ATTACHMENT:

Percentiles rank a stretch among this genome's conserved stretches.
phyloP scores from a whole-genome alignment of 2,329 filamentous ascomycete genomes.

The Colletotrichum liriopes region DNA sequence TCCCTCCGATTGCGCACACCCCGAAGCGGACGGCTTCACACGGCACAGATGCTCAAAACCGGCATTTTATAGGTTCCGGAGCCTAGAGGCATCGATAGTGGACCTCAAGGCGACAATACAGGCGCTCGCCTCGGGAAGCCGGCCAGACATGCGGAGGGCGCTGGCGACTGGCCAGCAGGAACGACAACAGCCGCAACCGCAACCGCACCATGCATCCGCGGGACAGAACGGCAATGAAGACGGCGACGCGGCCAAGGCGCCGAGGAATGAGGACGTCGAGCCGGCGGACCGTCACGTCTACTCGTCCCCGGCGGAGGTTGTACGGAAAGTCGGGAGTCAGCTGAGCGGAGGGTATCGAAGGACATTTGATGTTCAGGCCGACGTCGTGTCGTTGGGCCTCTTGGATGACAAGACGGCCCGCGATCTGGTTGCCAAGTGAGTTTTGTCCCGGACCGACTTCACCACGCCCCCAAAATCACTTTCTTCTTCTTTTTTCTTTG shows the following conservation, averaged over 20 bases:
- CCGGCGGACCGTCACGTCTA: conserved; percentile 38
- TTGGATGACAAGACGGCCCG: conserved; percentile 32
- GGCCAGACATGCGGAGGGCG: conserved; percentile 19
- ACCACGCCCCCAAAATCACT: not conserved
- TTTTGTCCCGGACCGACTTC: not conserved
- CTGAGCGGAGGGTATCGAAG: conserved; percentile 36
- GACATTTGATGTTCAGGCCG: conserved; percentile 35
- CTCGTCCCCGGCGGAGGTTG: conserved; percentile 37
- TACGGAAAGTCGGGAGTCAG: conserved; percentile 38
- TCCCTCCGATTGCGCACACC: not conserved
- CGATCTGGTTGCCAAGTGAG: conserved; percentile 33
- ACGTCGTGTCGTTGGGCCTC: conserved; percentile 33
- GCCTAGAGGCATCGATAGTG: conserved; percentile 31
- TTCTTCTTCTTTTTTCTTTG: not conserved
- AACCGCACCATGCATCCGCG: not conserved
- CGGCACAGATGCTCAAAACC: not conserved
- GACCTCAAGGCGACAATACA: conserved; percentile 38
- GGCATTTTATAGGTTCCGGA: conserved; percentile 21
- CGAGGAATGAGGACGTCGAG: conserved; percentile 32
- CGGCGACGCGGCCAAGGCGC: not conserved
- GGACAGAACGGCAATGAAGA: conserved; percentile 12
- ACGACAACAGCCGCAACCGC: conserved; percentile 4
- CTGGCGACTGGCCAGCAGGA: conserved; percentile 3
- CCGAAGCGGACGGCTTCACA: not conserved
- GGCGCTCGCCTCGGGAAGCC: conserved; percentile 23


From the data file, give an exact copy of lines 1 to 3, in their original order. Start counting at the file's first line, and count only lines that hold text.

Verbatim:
Percentiles rank a stretch among this genome's conserved stretches.
phyloP scores from a whole-genome alignment of 2,329 filamentous ascomycete genomes.

The Colletotrichum liriopes region DNA sequence TCCCTCCGATTGCGCACACCCCGAAGCGGACGGCTTCACACGGCACAGATGCTCAAAACCGGCATTTTATAGGTTCCGGAGCCTAGAGGCATCGATAGTGGACCTCAAGGCGACAATACAGGCGCTCGCCTCGGGAAGCCGGCCAGACATGCGGAGGGCGCTGGCGACTGGCCAGCAGGAACGACAACAGCCGCAACCGCAACCGCACCATGCATCCGCGGGACAGAACGGCAATGAAGACGGCGACGCGGCCAAGGCGCCGAGGAATGAGGACGTCGAGCCGGCGGACCGTCACGTCTACTCGTCCCCGGCGGAGGTTGTACGGAAAGTCGGGAGTCAGCTGAGCGGAGGGTATCGAAGGACATTTGATGTTCAGGCCGACGTCGTGTCGTTGGGCCTCTTGGATGACAAGACGGCCCGCGATCTGGTTGCCAAGTGAGTTTTGTCCCGGACCGACTTCACCACGCCCCCAAAATCACTTTCTTCTTCTTTTTTCTTTG shows the following conservation, averaged over 20 bases: